"If you've had a shitty day, cooking doesn't have to relax you or make you feel better. It might, of course, but it doesn't have to. People can start feeling inadequate because they're not having an Instagrammable experience. Just go into the kitchen with whatever feelings or circumstances are going on for you and cook anyway. Cook angry!"

3. Keep at least one counter clean and free of clutter.
"Kitchens can collect all kinds of clutter: keys, gym bags, computers. Keep at least one area clear so that every time you come home, you're ready to cook and you don't have to start by clearing a space. Make it a dedicated work space.

"Useful kitchen utensils and things like olive oil are fine to keep out, as long as they are out of your way and you can fit a big cutting board and a compost bowl there. You have to have enough space to work. Bonus tip: Having a big cutting board is important, especially with vegan cooking. You're often cutting up a lot of vegetables and you'll just get cranky if everything is all squished together on a small board."

4. Find your spirit recipes!
"In other words, have about five recipes that you've mastered. Dishes where you don't need to pay close attention to measurements, or that you need to read each step of the recipe. (Almost like how a guitarist learns a few chords and then they can create a song.) Once you have those five dishes that you love making, it's going to make everything a lot easier. You'll be able to riff on them, come up with variations, and not be stressed because you'll know what to make when you come home tired from a long day at work. You won't need to pull out a cookbook, you'll just get into the kitchen and start cooking."

5. Pay attention to down time.
"When you read a recipe, be sure you understand how long the entire recipe takes and if there are any periods of down time. This will help you to not start cooking a recipe that ends up taking longer than you want and it also helps to know that there might be some hands-off time while something is soaking or cooking, so you can get other things done. There's such a desire for these 30-minute meals which are great but there might be a great recipe that you reject, not realizing that a lot of the cooking time is hands-off."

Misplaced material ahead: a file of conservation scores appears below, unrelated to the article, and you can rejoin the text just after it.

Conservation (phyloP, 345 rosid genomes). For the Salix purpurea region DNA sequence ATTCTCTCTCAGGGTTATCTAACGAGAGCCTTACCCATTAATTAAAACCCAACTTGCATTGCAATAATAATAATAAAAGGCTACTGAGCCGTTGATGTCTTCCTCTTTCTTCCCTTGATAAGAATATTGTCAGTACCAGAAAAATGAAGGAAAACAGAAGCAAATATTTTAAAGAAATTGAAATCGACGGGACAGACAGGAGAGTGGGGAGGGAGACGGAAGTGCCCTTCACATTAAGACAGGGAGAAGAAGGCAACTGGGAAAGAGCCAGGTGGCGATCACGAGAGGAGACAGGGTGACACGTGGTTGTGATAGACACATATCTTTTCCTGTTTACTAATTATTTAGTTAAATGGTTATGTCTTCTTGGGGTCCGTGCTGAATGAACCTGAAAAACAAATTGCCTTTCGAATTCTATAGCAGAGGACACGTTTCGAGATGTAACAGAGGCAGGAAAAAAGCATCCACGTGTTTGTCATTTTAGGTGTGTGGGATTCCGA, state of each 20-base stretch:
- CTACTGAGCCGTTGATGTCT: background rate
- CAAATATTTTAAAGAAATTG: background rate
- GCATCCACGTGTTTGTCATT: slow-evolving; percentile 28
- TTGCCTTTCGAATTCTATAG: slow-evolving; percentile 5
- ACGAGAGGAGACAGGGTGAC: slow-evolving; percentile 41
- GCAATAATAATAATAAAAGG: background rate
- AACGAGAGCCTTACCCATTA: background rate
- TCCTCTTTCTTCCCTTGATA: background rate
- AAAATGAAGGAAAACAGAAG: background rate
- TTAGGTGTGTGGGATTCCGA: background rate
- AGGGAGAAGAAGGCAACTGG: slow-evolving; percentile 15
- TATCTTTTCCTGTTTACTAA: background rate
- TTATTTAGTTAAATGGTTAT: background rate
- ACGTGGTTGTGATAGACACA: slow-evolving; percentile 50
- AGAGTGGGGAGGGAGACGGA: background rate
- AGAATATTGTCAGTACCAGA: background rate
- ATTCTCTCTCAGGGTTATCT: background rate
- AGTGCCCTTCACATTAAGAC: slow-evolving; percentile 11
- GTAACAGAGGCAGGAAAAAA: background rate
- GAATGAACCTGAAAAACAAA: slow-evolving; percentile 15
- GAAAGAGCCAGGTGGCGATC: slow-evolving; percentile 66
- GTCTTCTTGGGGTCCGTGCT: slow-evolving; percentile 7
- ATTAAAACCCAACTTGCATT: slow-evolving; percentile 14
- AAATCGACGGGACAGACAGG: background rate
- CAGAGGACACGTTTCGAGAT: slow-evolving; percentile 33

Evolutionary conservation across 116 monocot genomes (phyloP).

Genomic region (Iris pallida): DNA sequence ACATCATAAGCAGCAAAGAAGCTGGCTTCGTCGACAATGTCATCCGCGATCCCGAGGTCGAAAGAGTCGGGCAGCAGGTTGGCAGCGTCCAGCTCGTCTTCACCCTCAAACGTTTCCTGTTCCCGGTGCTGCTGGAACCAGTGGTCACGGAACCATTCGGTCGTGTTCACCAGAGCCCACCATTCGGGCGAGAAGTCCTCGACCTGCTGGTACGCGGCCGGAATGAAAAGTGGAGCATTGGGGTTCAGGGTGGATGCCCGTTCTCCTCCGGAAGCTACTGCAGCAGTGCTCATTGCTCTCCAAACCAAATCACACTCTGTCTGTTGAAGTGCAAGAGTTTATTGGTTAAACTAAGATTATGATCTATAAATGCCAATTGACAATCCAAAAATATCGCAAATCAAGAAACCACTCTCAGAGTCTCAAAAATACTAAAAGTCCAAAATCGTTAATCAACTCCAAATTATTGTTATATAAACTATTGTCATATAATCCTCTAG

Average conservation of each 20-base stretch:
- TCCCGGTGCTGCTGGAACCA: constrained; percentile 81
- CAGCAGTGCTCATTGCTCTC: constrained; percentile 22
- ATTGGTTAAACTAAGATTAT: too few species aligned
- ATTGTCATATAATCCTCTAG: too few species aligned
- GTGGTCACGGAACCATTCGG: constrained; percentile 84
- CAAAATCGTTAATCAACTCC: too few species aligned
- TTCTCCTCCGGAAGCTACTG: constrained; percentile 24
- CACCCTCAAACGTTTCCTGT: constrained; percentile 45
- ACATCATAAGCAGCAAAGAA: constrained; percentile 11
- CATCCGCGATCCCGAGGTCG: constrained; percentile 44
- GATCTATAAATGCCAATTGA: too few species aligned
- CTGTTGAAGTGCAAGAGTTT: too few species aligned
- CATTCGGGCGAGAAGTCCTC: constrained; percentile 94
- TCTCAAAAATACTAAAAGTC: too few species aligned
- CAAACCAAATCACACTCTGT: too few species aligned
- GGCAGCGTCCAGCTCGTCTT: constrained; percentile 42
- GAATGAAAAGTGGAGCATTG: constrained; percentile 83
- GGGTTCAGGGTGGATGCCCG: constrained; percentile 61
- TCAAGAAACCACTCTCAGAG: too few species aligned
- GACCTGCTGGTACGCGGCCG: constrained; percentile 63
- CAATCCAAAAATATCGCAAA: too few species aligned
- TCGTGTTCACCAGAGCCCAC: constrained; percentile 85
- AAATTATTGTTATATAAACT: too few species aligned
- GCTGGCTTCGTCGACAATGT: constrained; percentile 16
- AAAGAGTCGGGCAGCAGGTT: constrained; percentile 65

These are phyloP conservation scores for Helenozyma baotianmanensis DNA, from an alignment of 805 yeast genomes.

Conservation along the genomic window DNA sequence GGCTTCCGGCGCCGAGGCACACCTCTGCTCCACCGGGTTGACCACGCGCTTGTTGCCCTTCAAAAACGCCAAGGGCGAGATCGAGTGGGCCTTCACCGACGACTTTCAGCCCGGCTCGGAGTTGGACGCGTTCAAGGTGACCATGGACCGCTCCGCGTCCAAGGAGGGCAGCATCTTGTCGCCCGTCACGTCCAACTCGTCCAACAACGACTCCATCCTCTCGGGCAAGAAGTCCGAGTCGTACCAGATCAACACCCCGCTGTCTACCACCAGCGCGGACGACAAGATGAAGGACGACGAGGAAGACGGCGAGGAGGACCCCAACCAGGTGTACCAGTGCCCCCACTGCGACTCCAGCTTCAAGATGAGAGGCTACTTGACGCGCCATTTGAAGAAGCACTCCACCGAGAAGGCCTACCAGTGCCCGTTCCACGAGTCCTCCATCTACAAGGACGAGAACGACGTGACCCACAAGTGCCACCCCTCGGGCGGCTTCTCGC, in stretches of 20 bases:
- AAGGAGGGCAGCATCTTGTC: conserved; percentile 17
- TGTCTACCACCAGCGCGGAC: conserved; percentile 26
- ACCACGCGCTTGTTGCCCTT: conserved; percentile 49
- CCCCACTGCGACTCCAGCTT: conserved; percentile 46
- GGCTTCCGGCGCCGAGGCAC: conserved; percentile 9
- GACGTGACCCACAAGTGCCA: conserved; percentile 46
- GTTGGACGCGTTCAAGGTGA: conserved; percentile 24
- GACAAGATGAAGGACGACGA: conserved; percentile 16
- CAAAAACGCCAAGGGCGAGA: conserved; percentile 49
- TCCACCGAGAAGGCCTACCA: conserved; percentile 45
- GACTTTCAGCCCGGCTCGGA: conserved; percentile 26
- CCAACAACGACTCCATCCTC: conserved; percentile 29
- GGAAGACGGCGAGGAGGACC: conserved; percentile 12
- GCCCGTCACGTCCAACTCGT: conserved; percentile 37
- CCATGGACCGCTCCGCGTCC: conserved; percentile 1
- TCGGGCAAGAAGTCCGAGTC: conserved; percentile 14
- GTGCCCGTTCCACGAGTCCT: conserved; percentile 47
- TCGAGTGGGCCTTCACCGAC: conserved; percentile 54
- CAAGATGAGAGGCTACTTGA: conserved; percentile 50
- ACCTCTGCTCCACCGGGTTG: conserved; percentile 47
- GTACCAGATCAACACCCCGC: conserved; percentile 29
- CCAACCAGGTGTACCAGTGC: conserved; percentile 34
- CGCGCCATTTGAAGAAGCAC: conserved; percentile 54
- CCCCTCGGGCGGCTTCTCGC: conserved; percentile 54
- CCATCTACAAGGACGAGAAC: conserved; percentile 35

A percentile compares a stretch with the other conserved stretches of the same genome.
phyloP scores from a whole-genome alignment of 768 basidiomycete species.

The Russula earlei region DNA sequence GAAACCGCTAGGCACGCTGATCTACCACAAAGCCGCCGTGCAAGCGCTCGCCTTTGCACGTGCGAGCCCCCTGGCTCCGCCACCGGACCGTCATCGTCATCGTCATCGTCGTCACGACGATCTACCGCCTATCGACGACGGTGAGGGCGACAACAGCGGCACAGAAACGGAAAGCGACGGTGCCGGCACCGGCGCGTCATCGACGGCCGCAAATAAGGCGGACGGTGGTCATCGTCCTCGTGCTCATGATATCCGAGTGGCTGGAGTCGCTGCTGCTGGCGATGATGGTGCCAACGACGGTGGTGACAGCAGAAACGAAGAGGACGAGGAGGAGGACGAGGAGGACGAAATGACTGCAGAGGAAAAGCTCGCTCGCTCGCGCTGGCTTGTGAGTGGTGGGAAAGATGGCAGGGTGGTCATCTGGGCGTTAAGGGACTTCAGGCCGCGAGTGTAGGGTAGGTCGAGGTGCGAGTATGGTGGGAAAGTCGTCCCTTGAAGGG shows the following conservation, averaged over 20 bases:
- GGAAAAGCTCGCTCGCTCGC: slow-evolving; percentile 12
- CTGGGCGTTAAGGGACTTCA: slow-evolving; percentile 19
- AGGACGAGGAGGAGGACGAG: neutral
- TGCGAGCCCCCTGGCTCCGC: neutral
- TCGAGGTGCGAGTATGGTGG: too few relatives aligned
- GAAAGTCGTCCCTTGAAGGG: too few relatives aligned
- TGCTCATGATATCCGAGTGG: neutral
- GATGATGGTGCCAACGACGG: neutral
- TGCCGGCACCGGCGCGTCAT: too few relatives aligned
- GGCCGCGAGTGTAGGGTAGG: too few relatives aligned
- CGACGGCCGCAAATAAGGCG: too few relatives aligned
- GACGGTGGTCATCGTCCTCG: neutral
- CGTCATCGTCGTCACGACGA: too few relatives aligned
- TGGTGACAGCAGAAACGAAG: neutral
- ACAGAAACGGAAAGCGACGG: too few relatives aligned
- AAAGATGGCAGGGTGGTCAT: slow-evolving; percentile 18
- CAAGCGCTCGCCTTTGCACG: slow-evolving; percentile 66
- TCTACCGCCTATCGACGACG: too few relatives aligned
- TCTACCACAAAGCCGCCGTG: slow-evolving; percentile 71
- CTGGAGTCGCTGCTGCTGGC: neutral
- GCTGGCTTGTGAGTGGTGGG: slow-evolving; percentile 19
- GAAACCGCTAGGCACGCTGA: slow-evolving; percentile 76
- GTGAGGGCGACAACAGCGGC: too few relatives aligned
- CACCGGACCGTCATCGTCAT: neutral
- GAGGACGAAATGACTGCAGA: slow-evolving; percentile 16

Bonus tip: Have sauces around. Take a few minutes on a Sunday or whenever you have the time and whip up some sauces in a blender and pop them in the refrigerator. I always have at least 2 or 3 in the refrigerator at any time. Pick sauces that don't need to cook: a tahini sauce, a peanut sauce, or a dressing like Caesar dressing. They last a week, sometimes a little more. That way you can come home and steam some veggies or sauté some tofu, or take some leftover rice, or get anything together that takes 10 minutes to do. Then pour the sauce over it and there you have it. Tons of flavor with hardly any work!"

Thank you, Isa!

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(Image credits: Vanessa Rees; Emily Ho)